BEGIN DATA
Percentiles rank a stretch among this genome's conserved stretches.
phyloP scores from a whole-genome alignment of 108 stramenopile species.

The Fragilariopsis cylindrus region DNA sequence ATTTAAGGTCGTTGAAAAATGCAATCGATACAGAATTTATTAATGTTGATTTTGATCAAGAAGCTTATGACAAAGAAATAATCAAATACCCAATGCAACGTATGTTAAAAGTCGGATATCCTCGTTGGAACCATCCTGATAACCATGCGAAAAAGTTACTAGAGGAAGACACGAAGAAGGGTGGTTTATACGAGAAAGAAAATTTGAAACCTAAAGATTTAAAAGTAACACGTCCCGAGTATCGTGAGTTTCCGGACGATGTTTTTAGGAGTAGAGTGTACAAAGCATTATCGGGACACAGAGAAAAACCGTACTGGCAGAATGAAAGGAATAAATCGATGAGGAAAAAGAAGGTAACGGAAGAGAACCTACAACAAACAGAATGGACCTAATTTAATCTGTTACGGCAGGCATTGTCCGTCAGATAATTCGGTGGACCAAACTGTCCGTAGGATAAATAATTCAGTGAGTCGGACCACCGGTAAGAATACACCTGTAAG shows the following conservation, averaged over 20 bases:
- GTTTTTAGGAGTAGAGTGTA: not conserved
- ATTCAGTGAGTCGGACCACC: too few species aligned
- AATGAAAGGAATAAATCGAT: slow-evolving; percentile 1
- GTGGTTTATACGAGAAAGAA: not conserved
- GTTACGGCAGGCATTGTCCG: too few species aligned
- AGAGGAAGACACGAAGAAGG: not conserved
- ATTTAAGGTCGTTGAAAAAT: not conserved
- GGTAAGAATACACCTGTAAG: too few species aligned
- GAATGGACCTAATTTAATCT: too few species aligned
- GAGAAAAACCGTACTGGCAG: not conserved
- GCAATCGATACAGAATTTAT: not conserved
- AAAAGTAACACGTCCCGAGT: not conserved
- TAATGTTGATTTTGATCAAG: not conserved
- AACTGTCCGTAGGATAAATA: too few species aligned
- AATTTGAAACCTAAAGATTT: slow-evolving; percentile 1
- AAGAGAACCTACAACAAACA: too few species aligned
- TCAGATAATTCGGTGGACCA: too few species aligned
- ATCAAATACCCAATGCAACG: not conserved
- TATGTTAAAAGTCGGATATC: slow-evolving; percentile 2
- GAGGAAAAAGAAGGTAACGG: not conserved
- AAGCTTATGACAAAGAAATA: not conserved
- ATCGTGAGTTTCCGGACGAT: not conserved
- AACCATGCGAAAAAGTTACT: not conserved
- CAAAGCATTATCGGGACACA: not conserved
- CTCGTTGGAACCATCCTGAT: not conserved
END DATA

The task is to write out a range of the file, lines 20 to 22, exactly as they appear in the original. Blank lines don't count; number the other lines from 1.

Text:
- TCAGATAATTCGGTGGACCA: too few species aligned
- ATCAAATACCCAATGCAACG: not conserved
- TATGTTAAAAGTCGGATATC: slow-evolving; percentile 2